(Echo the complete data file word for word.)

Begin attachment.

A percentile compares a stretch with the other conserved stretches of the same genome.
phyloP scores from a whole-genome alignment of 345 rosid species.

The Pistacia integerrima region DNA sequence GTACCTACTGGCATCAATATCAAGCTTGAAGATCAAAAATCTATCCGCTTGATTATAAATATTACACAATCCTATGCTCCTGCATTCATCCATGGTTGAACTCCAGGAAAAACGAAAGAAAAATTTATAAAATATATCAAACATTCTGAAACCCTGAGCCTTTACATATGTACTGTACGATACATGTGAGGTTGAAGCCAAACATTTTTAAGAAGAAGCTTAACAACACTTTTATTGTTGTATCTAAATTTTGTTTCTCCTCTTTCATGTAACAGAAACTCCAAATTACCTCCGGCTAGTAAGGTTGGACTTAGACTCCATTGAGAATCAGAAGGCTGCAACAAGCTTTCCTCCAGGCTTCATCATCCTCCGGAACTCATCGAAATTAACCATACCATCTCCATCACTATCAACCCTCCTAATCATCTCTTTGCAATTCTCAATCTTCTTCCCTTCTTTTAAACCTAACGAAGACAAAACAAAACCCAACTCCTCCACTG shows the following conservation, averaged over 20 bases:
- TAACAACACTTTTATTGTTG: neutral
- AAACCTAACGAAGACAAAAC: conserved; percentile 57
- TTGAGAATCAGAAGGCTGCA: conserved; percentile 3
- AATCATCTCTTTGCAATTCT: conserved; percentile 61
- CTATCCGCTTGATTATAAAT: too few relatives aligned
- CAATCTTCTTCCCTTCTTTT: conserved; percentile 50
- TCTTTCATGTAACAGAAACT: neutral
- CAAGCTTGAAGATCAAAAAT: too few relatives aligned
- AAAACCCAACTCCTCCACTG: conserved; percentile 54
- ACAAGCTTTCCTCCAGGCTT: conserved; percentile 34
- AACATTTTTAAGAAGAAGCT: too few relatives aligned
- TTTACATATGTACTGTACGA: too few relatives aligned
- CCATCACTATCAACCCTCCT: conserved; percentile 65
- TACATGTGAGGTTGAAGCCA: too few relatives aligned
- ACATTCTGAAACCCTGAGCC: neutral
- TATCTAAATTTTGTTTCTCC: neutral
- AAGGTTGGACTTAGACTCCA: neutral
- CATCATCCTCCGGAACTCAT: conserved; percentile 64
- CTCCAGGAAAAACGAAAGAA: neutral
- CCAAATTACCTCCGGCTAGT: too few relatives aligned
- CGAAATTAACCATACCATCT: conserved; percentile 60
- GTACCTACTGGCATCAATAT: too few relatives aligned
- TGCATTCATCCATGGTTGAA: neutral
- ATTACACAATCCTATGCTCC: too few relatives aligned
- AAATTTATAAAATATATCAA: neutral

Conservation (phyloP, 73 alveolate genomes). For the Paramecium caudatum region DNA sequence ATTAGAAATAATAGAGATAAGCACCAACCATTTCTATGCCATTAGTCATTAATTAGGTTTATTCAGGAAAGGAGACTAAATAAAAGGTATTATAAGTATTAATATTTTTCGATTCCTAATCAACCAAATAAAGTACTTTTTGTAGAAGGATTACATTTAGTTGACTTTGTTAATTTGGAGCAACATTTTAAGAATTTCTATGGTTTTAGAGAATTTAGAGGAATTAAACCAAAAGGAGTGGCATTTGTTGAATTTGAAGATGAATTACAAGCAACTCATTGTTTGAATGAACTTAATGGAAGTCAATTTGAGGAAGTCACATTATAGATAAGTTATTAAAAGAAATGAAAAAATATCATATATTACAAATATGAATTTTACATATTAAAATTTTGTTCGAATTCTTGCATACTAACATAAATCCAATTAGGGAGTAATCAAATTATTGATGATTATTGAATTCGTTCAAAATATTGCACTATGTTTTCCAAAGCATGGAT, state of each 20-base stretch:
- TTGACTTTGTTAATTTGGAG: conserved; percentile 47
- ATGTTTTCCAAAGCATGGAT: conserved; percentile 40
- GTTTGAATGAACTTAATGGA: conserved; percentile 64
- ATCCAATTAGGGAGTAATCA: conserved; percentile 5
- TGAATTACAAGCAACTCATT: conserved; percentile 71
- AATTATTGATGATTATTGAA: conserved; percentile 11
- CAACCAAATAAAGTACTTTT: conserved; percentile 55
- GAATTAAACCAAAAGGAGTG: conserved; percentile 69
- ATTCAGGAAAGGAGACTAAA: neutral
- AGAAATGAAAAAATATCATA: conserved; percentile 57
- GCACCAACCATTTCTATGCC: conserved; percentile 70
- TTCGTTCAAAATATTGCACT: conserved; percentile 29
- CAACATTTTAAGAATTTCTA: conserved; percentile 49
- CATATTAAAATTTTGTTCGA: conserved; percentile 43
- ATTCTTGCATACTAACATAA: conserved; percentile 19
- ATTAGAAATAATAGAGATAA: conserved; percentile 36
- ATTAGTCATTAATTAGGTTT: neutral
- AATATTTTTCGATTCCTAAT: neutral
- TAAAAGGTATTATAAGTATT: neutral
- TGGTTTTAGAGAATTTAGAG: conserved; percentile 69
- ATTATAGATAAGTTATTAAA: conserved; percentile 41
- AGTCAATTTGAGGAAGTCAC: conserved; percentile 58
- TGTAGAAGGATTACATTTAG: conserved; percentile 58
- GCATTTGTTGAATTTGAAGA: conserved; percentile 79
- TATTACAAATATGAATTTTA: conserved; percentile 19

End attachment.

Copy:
A percentile compares a stretch with the other conserved stretches of the same genome.
phyloP scores from a whole-genome alignment of 345 rosid species.

The Pistacia integerrima region DNA sequence GTACCTACTGGCATCAATATCAAGCTTGAAGATCAAAAATCTATCCGCTTGATTATAAATATTACACAATCCTATGCTCCTGCATTCATCCATGGTTGAACTCCAGGAAAAACGAAAGAAAAATTTATAAAATATATCAAACATTCTGAAACCCTGAGCCTTTACATATGTACTGTACGATACATGTGAGGTTGAAGCCAAACATTTTTAAGAAGAAGCTTAACAACACTTTTATTGTTGTATCTAAATTTTGTTTCTCCTCTTTCATGTAACAGAAACTCCAAATTACCTCCGGCTAGTAAGGTTGGACTTAGACTCCATTGAGAATCAGAAGGCTGCAACAAGCTTTCCTCCAGGCTTCATCATCCTCCGGAACTCATCGAAATTAACCATACCATCTCCATCACTATCAACCCTCCTAATCATCTCTTTGCAATTCTCAATCTTCTTCCCTTCTTTTAAACCTAACGAAGACAAAACAAAACCCAACTCCTCCACTG shows the following conservation, averaged over 20 bases:
- TAACAACACTTTTATTGTTG: neutral
- AAACCTAACGAAGACAAAAC: conserved; percentile 57
- TTGAGAATCAGAAGGCTGCA: conserved; percentile 3
- AATCATCTCTTTGCAATTCT: conserved; percentile 61
- CTATCCGCTTGATTATAAAT: too few relatives aligned
- CAATCTTCTTCCCTTCTTTT: conserved; percentile 50
- TCTTTCATGTAACAGAAACT: neutral
- CAAGCTTGAAGATCAAAAAT: too few relatives aligned
- AAAACCCAACTCCTCCACTG: conserved; percentile 54
- ACAAGCTTTCCTCCAGGCTT: conserved; percentile 34
- AACATTTTTAAGAAGAAGCT: too few relatives aligned
- TTTACATATGTACTGTACGA: too few relatives aligned
- CCATCACTATCAACCCTCCT: conserved; percentile 65
- TACATGTGAGGTTGAAGCCA: too few relatives aligned
- ACATTCTGAAACCCTGAGCC: neutral
- TATCTAAATTTTGTTTCTCC: neutral
- AAGGTTGGACTTAGACTCCA: neutral
- CATCATCCTCCGGAACTCAT: conserved; percentile 64
- CTCCAGGAAAAACGAAAGAA: neutral
- CCAAATTACCTCCGGCTAGT: too few relatives aligned
- CGAAATTAACCATACCATCT: conserved; percentile 60
- GTACCTACTGGCATCAATAT: too few relatives aligned
- TGCATTCATCCATGGTTGAA: neutral
- ATTACACAATCCTATGCTCC: too few relatives aligned
- AAATTTATAAAATATATCAA: neutral

Conservation (phyloP, 73 alveolate genomes). For the Paramecium caudatum region DNA sequence ATTAGAAATAATAGAGATAAGCACCAACCATTTCTATGCCATTAGTCATTAATTAGGTTTATTCAGGAAAGGAGACTAAATAAAAGGTATTATAAGTATTAATATTTTTCGATTCCTAATCAACCAAATAAAGTACTTTTTGTAGAAGGATTACATTTAGTTGACTTTGTTAATTTGGAGCAACATTTTAAGAATTTCTATGGTTTTAGAGAATTTAGAGGAATTAAACCAAAAGGAGTGGCATTTGTTGAATTTGAAGATGAATTACAAGCAACTCATTGTTTGAATGAACTTAATGGAAGTCAATTTGAGGAAGTCACATTATAGATAAGTTATTAAAAGAAATGAAAAAATATCATATATTACAAATATGAATTTTACATATTAAAATTTTGTTCGAATTCTTGCATACTAACATAAATCCAATTAGGGAGTAATCAAATTATTGATGATTATTGAATTCGTTCAAAATATTGCACTATGTTTTCCAAAGCATGGAT, state of each 20-base stretch:
- TTGACTTTGTTAATTTGGAG: conserved; percentile 47
- ATGTTTTCCAAAGCATGGAT: conserved; percentile 40
- GTTTGAATGAACTTAATGGA: conserved; percentile 64
- ATCCAATTAGGGAGTAATCA: conserved; percentile 5
- TGAATTACAAGCAACTCATT: conserved; percentile 71
- AATTATTGATGATTATTGAA: conserved; percentile 11
- CAACCAAATAAAGTACTTTT: conserved; percentile 55
- GAATTAAACCAAAAGGAGTG: conserved; percentile 69
- ATTCAGGAAAGGAGACTAAA: neutral
- AGAAATGAAAAAATATCATA: conserved; percentile 57
- GCACCAACCATTTCTATGCC: conserved; percentile 70
- TTCGTTCAAAATATTGCACT: conserved; percentile 29
- CAACATTTTAAGAATTTCTA: conserved; percentile 49
- CATATTAAAATTTTGTTCGA: conserved; percentile 43
- ATTCTTGCATACTAACATAA: conserved; percentile 19
- ATTAGAAATAATAGAGATAA: conserved; percentile 36
- ATTAGTCATTAATTAGGTTT: neutral
- AATATTTTTCGATTCCTAAT: neutral
- TAAAAGGTATTATAAGTATT: neutral
- TGGTTTTAGAGAATTTAGAG: conserved; percentile 69
- ATTATAGATAAGTTATTAAA: conserved; percentile 41
- AGTCAATTTGAGGAAGTCAC: conserved; percentile 58
- TGTAGAAGGATTACATTTAG: conserved; percentile 58
- GCATTTGTTGAATTTGAAGA: conserved; percentile 79
- TATTACAAATATGAATTTTA: conserved; percentile 19